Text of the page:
- The meninges are thin layers of tissue that completely cover
the brain and spinal cord. The three layers of meninges are the
dura mater, the arachnoid, and the pia mater. Spinal fluid flows
in the space between the arachnoid and the pia mater. This is
called the subarachnoid space.
- The spread of cancer cells from one part of the body to another.
Metastatic tumors are tumors that arise at sites distant from
the original location. Metastasis is singular; metastases is plural.
- Treatment method: surgery; irradiation; hormone therapy; chemotherapy;
- MRI scan
- MRI is Magnetic Resonance Imaging. MRI is a scanning device
that uses a magnetic field, radio waves and a computer. Signals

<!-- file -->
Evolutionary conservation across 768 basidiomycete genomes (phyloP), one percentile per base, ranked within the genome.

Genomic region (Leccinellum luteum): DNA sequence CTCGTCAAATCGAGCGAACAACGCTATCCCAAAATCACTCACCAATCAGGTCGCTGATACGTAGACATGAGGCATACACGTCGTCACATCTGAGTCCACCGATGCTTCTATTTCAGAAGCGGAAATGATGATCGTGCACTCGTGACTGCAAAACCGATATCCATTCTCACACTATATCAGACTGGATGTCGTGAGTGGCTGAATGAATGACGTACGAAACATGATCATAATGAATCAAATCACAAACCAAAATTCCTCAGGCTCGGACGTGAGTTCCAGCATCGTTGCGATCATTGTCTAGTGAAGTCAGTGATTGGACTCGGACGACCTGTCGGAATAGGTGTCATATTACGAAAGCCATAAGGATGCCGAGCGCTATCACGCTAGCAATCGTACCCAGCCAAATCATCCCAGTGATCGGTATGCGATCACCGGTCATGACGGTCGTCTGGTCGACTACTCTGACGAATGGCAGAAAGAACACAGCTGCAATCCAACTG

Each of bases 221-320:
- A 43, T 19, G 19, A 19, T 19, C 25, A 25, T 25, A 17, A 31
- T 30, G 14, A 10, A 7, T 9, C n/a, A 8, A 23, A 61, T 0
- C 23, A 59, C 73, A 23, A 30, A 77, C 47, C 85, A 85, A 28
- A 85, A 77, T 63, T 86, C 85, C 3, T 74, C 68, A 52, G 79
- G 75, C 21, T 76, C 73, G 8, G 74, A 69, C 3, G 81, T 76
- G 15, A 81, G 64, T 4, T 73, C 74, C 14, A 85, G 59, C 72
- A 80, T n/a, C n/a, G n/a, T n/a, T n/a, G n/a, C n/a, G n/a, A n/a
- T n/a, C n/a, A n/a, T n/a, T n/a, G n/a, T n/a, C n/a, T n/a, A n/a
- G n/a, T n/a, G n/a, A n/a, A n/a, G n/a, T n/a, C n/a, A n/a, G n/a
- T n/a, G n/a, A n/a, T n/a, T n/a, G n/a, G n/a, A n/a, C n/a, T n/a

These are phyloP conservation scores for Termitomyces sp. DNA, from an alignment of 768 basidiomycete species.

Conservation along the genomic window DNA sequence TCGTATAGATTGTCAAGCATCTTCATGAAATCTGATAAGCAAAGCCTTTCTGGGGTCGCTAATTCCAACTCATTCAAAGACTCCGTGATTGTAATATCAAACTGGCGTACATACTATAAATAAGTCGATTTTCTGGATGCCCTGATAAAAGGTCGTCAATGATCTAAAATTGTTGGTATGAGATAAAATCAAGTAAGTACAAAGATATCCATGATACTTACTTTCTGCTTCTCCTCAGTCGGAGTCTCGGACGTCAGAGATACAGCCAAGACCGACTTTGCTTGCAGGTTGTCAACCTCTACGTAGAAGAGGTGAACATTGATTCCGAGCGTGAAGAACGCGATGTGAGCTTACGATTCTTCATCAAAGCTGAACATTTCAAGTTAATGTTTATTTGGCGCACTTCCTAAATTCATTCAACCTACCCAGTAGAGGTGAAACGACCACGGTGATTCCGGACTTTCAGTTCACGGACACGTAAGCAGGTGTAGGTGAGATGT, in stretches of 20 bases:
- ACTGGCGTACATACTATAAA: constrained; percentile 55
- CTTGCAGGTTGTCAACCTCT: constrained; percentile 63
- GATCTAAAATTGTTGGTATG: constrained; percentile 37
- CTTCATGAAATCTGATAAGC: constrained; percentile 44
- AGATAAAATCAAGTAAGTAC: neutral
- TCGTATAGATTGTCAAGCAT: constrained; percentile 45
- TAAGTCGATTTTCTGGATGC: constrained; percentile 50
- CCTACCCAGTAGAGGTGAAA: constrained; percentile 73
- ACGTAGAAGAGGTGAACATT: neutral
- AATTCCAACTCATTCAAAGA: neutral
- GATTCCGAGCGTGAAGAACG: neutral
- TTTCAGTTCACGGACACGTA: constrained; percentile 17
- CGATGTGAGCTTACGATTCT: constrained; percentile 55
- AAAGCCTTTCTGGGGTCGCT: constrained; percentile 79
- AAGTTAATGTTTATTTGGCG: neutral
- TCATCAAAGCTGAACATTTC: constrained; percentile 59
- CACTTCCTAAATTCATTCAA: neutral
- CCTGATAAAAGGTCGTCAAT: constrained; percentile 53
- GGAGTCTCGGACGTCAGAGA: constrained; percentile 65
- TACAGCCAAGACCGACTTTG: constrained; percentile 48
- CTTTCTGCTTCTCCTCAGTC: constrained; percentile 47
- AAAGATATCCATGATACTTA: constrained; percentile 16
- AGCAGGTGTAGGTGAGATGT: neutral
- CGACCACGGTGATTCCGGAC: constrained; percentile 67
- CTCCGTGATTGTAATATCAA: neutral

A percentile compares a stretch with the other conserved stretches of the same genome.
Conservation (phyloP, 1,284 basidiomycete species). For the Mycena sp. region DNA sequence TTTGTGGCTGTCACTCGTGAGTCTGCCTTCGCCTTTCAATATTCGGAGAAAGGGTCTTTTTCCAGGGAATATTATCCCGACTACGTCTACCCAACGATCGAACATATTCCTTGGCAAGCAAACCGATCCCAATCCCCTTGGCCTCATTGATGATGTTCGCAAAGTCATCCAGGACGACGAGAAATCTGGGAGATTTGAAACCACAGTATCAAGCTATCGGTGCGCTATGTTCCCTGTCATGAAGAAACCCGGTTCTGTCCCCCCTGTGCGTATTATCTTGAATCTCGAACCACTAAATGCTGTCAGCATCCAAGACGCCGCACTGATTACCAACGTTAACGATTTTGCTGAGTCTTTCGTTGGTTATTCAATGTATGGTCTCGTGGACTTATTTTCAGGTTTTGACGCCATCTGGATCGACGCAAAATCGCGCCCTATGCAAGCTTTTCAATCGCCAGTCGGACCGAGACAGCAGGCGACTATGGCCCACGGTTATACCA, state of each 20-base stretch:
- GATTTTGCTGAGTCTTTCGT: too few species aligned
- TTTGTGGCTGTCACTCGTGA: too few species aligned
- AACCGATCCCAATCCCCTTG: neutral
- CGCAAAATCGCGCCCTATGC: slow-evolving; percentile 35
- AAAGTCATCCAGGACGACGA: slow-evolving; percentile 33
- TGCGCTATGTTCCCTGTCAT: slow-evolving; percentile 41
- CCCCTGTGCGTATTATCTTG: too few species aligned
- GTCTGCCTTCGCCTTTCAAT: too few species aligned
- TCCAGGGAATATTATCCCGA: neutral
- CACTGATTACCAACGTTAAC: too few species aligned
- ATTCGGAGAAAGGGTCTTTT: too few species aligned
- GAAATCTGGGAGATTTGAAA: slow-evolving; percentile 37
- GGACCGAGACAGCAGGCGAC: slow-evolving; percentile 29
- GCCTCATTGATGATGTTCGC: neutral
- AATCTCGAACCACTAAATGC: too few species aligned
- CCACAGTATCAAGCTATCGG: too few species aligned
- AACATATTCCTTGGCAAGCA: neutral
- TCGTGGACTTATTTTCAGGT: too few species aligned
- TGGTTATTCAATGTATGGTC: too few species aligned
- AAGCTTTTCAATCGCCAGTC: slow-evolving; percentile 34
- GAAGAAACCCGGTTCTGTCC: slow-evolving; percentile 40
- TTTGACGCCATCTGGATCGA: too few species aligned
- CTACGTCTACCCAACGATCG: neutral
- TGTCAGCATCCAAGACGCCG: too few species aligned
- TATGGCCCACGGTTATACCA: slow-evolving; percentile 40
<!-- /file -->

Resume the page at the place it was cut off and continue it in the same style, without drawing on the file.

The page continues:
emitted by normal and diseased tissue during the scan
- are assembled into an image.
- Contrast enhancement is the use of an agent such as Gadolinium-DTPA,
administered shortly before the MRI is performed, to enhance the
images obtained so that tumors are more readily detected and their
characteristics are more obvious.
- A specialized x-ray technique. A radio-opaque substance injected
into the subarachnoid space is followed by x-rays.
- Ommaya reservoir
- A device with a fluid reservoir implanted under the scalp with
a catheter to a ventricle. It allows for medication to be given
directly into the spinal fluid. See intraventricular.
- Reduction of symptoms, relief.
- Swelling of the optic nerve, due to increased intracranial pressure.
- The brain itself. Excludes the meninges
- and spinal fluid.
- pia mater
- See meninges.
- primary brain tumor
- A tumor that originates in the brain; metastatic brain tumors
originate elsewhere in the body.
- Radiation therapy administered to prevent occurrence irradiation
rather than to treat that which has already occurred.
- Tumors that do not respond well to conventional radiation therapy.
- Tumors that respond positively to conventional radiation therapy